Three Reasons to Keep Goliath Grouper out of a Boat

Here are three good reasons not to try to pull a 350-pound goliath grouper into a cockpit:

  1. The damn thing could sink a boat with that much mass plus the weight of the three or four guys needed hoist it all leaning over the gunwale at the same spot.

  2. Doing this is illegal. Their populations seem to be soaring, and goliaths are no longer on the U.S. Endangered Species list, but they still enjoy complete protection from harvest; removing one from the water is a legal no-no.

  3. And most of all: Pulling a fish this big into a boat for a photo session may well doom the goliath, in part because that enormous mass is designed to be supported in a medium such as water. Manhandling it inside a boat can wreak havoc on internal organs.

amberjack deep sea fishing Marco Island, Florida
Yee-haw! Caruso’s glee’s not hard to see as he tries to slow the run of whatever grabbed the Savage Gear Sandeel he had tossed out toward the wreck. Doug Olander / Sport Fishing
amberjack caught fishing Marco Island, Florida
By the time Caruso sees that his catch is an amberjack, James Hall has made it a double, with the AJ that had tried to run off with a big metal speed jig. Doug Olander / Sport Fishing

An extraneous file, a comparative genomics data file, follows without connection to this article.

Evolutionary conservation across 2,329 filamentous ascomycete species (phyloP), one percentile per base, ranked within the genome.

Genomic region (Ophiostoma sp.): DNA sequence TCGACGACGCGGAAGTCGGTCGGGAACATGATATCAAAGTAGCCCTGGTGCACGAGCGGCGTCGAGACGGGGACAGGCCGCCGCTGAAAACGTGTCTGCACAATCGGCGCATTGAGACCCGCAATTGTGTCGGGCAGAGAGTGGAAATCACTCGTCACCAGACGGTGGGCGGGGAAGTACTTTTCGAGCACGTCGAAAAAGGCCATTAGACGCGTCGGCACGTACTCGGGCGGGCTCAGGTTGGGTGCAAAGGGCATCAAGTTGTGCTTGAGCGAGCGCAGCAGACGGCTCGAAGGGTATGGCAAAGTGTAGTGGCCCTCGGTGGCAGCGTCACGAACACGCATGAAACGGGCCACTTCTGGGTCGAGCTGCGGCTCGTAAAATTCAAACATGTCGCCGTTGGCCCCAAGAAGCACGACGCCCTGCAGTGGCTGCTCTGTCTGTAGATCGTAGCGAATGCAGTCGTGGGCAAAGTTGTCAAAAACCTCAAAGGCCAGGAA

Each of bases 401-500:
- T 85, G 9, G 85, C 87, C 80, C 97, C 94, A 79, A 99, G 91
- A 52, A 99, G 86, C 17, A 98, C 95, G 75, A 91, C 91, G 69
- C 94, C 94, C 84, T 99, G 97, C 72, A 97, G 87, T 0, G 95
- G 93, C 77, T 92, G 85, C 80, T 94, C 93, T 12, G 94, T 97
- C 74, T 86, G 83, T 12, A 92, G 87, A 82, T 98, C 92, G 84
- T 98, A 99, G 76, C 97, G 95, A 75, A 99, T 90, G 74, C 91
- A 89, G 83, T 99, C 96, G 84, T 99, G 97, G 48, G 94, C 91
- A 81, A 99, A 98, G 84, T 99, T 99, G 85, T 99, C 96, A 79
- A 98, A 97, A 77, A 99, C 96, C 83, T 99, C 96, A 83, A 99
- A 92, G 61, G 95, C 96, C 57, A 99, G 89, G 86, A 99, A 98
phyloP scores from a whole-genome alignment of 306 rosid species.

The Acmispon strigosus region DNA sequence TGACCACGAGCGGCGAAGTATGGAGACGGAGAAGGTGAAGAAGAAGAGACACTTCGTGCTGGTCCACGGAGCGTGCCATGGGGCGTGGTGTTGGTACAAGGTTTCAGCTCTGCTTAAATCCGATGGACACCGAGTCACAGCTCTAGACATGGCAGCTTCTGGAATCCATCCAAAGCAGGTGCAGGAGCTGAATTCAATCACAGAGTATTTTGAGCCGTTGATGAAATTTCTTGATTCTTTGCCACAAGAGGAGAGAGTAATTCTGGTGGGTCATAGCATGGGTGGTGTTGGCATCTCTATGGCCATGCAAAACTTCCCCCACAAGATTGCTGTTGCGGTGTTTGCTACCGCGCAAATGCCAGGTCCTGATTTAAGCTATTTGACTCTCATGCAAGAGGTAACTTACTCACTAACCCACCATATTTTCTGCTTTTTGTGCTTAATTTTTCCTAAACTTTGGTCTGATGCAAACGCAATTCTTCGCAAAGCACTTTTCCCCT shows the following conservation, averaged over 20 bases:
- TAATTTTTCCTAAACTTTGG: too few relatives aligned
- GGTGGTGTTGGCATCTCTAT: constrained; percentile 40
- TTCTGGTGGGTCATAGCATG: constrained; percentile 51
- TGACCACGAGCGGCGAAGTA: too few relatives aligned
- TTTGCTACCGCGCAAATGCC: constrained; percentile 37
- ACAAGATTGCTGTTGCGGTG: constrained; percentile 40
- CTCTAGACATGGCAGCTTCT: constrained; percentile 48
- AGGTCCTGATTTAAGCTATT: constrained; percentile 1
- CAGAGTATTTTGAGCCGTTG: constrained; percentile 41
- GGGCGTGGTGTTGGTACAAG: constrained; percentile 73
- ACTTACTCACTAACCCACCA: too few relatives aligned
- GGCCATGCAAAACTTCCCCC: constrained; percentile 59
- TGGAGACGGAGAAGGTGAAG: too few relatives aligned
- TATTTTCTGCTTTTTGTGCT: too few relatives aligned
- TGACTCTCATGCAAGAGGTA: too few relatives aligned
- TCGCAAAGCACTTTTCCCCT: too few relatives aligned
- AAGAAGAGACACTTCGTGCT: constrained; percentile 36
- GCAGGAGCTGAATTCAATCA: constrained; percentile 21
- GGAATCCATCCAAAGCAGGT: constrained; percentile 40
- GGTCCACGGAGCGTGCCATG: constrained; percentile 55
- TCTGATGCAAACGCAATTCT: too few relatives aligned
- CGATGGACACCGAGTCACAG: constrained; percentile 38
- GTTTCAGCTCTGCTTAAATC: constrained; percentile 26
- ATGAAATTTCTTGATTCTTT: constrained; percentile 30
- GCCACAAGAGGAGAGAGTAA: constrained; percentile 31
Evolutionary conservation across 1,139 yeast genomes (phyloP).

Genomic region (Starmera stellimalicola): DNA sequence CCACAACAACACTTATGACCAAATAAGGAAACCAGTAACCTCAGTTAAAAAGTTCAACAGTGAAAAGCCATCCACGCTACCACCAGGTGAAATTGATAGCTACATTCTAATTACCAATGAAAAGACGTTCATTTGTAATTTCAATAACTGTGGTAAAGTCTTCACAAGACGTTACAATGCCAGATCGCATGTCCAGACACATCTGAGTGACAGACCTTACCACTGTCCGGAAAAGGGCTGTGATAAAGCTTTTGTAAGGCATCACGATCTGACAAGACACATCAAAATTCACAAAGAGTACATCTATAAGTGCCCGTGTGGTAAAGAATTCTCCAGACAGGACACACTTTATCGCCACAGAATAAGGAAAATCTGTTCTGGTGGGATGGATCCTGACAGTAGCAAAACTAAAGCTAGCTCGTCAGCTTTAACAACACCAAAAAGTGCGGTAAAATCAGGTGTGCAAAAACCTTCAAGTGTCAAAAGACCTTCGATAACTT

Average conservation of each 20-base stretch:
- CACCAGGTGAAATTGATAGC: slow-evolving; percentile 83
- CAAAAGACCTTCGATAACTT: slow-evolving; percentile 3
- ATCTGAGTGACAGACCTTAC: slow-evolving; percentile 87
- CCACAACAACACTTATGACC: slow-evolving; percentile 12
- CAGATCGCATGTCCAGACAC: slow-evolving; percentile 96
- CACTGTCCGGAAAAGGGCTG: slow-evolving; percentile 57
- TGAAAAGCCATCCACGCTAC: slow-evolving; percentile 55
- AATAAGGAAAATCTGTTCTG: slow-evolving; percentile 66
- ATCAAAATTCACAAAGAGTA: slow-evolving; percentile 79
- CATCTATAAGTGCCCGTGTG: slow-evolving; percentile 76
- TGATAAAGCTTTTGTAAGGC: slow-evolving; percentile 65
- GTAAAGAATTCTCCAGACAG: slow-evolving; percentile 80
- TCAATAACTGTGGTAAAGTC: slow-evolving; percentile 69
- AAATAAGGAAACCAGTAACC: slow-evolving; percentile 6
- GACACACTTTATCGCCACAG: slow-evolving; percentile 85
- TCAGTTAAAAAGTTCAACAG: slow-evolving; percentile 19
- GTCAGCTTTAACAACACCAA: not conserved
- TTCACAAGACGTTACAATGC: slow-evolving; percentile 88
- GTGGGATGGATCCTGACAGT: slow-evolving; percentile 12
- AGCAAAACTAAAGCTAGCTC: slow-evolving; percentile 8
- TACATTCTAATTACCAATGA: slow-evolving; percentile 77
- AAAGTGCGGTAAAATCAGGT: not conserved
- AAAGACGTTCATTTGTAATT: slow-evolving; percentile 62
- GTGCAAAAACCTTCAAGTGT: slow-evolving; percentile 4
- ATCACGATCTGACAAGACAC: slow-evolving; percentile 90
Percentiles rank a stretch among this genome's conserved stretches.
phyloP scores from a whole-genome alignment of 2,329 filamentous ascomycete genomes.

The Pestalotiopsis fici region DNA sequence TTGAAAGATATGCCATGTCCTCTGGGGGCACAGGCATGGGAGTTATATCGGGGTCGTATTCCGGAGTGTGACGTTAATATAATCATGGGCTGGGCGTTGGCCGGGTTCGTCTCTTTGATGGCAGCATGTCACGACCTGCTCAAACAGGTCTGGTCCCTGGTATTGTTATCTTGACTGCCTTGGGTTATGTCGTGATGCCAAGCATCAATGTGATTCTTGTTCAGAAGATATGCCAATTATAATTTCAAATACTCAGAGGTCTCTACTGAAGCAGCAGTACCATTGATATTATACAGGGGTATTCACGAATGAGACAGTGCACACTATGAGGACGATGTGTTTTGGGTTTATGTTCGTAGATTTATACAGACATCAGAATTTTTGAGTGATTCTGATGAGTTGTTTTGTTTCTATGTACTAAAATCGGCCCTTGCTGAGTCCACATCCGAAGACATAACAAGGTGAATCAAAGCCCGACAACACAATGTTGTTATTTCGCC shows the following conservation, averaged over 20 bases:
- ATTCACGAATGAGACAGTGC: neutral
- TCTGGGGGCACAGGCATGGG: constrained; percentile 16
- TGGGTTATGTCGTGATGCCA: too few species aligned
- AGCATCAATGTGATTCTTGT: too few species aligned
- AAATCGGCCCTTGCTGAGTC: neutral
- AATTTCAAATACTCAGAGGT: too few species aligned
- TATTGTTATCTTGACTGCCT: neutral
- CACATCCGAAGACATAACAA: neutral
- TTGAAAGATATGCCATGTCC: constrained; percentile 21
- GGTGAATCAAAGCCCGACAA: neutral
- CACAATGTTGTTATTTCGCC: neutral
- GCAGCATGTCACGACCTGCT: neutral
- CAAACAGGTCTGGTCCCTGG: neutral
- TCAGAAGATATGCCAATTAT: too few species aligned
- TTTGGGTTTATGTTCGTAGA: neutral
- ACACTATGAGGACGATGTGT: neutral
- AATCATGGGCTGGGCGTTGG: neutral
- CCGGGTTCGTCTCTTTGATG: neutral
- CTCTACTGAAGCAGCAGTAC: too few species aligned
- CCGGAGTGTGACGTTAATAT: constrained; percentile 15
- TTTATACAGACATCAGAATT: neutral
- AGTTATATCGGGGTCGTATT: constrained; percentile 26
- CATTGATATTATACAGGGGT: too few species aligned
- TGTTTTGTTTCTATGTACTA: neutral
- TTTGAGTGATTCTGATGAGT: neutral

Amberjack or Almaco Jack?

Many an almaco jack has been mistaken for its cousin, the amberjack, by anglers unaware of the two different species. While they do look similar — and, as at our Gulf wreck, are often found together — in fact there are very distinct differences that make them readily distinguishable.

Almaco Jack

almaco jack fish illustration
The most notable difference in the two species is the second dorsal fin, which in the almaco is more than twice as high as the spines in the first dorsal fin. Diane Rome Peebles

Greater Amberjack

amberjack fish illustration
In the greater amberjack, the second dorsal is not so high relative to the front dorsal. Amberjacks may also be more slender and elongate than almacos. Diane Rome Peebles
amberjack caught fishing Marco Island, Florida
Taking some time out from running his Andros center console and helping with the release of goliaths, Paul Michele sailed out a Yo-Zuri Sashimi 3-D Popper, which this amberjack quickly clobbered. Doug Olander / Sport Fishing
Savage Gear Sandeels amberjack fishing lure and Okuma Metaloid reel
When the topwater bite slowed, Savage Gear Sandeels did the trick. Here, Dave Morel, Sport Fishing‘s intrepid publisher, is about to toss one out toward the wreck using an Okuma Metaloid reel. Doug Olander / Sport Fishing
amberjack caught fishing Marco Island, Florida
After losing his Sandeel to the wreck, Morel went to a metal jig and the hookup was instant. Doug Olander / Sport Fishing
making margaritas while offshore fishing
Knowing how to keep his anglers upbeat during the long ride home, Michele breaks out the blender and ice and whips up margaritas for everyone (but himself of course). A perfect ending to a great day. Doug Olander / Sport Fishing